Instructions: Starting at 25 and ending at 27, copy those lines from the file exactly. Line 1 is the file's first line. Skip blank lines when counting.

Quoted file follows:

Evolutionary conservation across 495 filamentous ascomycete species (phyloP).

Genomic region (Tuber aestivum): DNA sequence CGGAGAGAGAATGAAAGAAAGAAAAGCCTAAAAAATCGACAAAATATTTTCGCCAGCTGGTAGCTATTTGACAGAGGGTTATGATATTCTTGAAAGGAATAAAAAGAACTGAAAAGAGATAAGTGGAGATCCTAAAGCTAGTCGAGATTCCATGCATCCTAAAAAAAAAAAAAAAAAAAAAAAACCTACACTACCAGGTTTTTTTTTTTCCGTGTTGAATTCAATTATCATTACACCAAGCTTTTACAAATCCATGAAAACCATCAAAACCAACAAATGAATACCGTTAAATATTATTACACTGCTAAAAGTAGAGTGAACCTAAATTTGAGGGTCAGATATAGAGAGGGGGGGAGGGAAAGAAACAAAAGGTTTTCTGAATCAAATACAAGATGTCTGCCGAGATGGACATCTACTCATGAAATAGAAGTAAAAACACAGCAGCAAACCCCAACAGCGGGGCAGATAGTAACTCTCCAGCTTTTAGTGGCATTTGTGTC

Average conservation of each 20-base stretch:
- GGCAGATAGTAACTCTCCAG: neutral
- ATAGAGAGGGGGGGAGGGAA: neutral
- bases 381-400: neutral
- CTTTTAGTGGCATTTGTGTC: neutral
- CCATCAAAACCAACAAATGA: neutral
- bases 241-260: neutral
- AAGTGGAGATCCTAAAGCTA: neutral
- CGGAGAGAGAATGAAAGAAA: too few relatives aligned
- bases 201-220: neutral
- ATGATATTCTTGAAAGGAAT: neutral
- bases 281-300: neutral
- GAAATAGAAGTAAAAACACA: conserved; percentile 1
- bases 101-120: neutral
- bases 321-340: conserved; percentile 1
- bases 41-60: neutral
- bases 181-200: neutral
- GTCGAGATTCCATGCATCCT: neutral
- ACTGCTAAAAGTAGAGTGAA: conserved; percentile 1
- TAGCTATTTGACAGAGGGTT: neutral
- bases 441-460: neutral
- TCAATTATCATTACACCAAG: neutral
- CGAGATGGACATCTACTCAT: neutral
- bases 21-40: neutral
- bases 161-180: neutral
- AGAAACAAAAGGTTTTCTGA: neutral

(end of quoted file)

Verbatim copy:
- CGAGATGGACATCTACTCAT: neutral
- bases 21-40: neutral
- bases 161-180: neutral